Vice’s Hamilton Morris Interviewed on Hallucinogenic Fish [Guest Post]

sarpa salpa fish

In 2006 two men cooked and ate a fish which they had caught in the Western Mediterranean. Minutes after ingesting the fish frightening visual and auditory hallucinations began to overcome them. These intense visions lasted 36 hours. The fish they had caught was a Sarpa Salpa. A species of Sea Bream which is commonly found off the coast of South Africa and Malta and can induce ichthyoallyeinotoxism, a condition also known as hallucinogenic fish poisoning.

I recently learned that Vice columnist Hamilton Morris is assembling a team to capture and analyze a live sample of Sarpa Salpa. Morris is a writer and filmmaker and expert in anything psychoactive. In his column for Vice, Hamilton’s Pharmacopeia, he mixes his subjective experiences with insights into pharmacology, neurology and chemistry. In one column he traveled to the Amazonian jungle to have the secretions of a “shamanic” frog burnt into his arm. In another he traveled to Haiti to be dusted with the voodoo “zombie” poison Tetrodotoxin. He is currently working on a complex research project about extremely obscure information related to psychoactive mushrooms.

I e-mailed Hamilton to find out more about his trip.

Stephen Baxendale: Do you have any theories on what causes the fish to be hallucinogenic?

Hamilton Morris: The sea is a rich source of halogens. Scientists have found a variety of marine iodo-tryptophans and chloro-tryptophans in compounds like the plakohypaphorines and some amazing sponge derived tryptamines, like 5-bromo-DMT, which has been demonstrated to have “antidepressant-like” activity in rodents and is possibly psychedelic in humans. It seems that many of the sponge derived tryptamines are of microbial origin and same is true for more complex compounds like TTX and probably the byrostatins. So I think it is likely the fish ingests some kind of a microorganism that biosynthesizes the compound, which may behave as a classical serotonergic psychedelic or may have some messier deliriant effects, based on the case reports either could be possible.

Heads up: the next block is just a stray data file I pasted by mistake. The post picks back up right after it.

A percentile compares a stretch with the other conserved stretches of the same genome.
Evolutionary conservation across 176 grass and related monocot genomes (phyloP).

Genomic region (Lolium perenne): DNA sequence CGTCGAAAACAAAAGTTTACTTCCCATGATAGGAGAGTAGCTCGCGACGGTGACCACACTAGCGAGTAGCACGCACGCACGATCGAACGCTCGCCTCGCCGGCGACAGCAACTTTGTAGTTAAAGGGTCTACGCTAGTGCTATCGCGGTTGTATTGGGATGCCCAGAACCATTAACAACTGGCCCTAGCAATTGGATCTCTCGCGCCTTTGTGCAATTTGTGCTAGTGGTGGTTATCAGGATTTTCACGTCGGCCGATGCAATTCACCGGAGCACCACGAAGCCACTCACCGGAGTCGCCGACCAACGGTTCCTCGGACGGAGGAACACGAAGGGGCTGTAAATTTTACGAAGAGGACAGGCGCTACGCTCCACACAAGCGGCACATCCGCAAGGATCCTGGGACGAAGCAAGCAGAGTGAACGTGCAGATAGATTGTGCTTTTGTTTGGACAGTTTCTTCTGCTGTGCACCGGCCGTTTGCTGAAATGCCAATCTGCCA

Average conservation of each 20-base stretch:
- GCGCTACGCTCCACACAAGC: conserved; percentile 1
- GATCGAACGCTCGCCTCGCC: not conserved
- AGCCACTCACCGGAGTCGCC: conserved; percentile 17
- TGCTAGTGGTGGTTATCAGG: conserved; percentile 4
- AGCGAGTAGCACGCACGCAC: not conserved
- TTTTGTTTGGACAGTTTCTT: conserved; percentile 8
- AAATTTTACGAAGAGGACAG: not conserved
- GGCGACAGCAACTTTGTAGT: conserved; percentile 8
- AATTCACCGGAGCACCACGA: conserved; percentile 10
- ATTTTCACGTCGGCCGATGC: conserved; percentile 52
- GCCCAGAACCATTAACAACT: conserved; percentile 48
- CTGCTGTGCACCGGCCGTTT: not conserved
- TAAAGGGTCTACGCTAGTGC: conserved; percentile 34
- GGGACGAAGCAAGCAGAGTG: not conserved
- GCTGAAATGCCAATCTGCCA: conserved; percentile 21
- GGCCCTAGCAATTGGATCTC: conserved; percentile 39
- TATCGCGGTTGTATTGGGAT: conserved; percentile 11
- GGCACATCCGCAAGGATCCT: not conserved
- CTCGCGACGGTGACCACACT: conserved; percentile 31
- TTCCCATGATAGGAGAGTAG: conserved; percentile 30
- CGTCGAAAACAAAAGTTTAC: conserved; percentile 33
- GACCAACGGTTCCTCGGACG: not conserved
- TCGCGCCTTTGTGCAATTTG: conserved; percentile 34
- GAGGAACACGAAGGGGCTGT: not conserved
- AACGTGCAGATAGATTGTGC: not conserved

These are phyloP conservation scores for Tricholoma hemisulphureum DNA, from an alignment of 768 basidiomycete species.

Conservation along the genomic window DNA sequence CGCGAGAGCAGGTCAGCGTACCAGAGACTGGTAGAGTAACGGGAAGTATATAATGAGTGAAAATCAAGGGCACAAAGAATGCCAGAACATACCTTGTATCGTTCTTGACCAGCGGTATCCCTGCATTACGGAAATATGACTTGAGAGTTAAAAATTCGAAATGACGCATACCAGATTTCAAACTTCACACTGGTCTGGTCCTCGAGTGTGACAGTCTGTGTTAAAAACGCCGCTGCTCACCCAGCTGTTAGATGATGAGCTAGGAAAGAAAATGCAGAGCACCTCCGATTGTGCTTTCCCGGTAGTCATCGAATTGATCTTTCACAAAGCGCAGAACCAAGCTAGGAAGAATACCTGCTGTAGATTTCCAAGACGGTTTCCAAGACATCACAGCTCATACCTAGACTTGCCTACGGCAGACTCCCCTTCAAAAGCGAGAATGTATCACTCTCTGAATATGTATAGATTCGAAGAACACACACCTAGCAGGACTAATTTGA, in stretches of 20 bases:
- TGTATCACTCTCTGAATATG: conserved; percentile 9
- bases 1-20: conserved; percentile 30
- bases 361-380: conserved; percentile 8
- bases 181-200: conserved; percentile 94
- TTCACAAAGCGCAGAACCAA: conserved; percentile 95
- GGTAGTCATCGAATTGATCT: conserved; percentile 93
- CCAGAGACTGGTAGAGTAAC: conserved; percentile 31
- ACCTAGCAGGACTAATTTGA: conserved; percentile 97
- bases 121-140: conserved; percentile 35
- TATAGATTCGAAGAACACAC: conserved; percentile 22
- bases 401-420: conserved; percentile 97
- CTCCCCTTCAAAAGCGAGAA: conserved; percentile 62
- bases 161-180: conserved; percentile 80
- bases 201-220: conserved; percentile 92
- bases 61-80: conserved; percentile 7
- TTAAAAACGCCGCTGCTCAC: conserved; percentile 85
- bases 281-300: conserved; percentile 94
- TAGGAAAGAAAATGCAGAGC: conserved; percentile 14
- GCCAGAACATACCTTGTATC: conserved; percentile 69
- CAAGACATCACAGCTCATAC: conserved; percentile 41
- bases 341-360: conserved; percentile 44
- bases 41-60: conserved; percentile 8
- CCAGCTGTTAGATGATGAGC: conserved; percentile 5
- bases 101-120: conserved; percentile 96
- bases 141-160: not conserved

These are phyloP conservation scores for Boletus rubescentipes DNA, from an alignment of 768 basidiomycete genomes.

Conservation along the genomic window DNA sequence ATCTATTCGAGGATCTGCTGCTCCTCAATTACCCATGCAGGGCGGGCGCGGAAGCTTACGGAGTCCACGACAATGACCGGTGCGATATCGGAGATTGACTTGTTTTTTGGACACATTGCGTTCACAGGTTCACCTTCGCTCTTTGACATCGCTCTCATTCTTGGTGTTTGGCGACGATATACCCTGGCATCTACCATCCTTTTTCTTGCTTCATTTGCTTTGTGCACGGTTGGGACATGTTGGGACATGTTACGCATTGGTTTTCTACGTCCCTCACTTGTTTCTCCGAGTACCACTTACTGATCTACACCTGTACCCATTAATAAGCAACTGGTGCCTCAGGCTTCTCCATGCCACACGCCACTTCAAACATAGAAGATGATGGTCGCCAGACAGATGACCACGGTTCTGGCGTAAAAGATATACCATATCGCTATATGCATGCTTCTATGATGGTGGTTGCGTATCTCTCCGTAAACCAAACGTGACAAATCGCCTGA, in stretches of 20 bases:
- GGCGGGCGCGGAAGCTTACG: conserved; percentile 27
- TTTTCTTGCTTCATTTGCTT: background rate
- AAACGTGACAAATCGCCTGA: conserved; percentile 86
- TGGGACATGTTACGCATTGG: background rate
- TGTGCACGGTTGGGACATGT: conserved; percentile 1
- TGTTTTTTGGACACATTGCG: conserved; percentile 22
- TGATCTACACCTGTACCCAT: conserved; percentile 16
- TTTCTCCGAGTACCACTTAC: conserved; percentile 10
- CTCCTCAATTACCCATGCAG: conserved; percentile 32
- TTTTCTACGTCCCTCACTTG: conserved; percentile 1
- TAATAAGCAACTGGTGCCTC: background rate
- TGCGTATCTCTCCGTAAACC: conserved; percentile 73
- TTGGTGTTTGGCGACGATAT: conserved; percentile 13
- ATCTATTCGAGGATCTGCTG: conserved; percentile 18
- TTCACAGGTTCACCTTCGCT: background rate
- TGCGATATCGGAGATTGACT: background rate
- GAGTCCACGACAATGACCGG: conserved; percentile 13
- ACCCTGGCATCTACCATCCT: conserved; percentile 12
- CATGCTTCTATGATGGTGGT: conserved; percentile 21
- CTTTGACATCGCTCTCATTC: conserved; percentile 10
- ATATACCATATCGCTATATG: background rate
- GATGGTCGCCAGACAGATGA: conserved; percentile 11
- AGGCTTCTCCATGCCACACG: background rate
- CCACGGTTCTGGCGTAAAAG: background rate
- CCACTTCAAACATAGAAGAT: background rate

Do you plan on ingesting the fish yourself?

If I have positively identified the species as Sarpa salpa I will carefully ingest it, starting with 1µg of fish and incrementally increasing the dose.

Do you think consuming hallucinogenic fish will ever catch on as a recreational drug?

Well it was already popular in the Roman empire so it’s really a question of whether it will make a comeback.

For more information:

Wikipedia: Hallucinogenic fish poisoning

Hamilton Morris’ Vice column

Stephen Baxendale is a writer from Liverpool, England. He specializes in lowlife literature and fringe journalism

Photo by Steven Van Tendeloo / CC

Mystery of the Yeti

The TIP Records album Mystery of the Yeti 2 has a song by Hallucinogen called “the Herb Garden” in which there is a sample attributed to entheogen researcher Christian Raetsch and transcribed by fUSION Anomaly:

“you have heard of the yeti? the ubanamanamanala snowman? that is of course not an animal or a prehuman being, that is originally one of the shamans gods, the real name is Banjhakri, that means the shaman of the forest… so therefore nobody will ever find the yeti in nature, because you have to go in trance and then you’ll find the Yeti easily…”

“uhm, the Banjhakri uhm, the (…) man or the, the (…) shaman, the forest shaman, he wears a skin of, uhm… d-d-d-deer (jibberish) the symbol of this mushroom!”

“the yeti loves to drink shnaps too, so he’s like a real shaman… he, uhm, uh, if you want to contact him, you have to put some alcoholic offerings in front of the forest.”

“he has one dreadlock, that’s in honour of Shiva… i ask ‘then why don’t you have dreadlocks all over?’ he said ‘because, you know i’m, uh… pupupupu ap tepepep un nenenenn umndibdibdib dsedsedse de ann ktsingngngng to have dreadlocks all over'”

So this got me curious. I did a Google search, but didn’t come up with much promising material. According to this source: “Ban Jhakri is also the Nepali word for the smallest type of yeti, so it appears that yetis do exist, at least in the spirit world” and I found a site selling back issues of a transpersonal psychology journal with an article about “The ‘calling’ the yeti, and the banjhakri ‘forest shaman’ in Nepalese shamanism.” The other pages I could find were in other languages and couldn’t be translated. I also found that the term “Ban Jhakri” is often used to simply mean shaman. Someone on Barbelith says that the Yeti guarded Shangri La- but he’s a tabloid writer so I’m skeptical. I’m just wondering if anyone out there has any information that might clear this up, or suggest some further reading on the yeti/shamanism connection.

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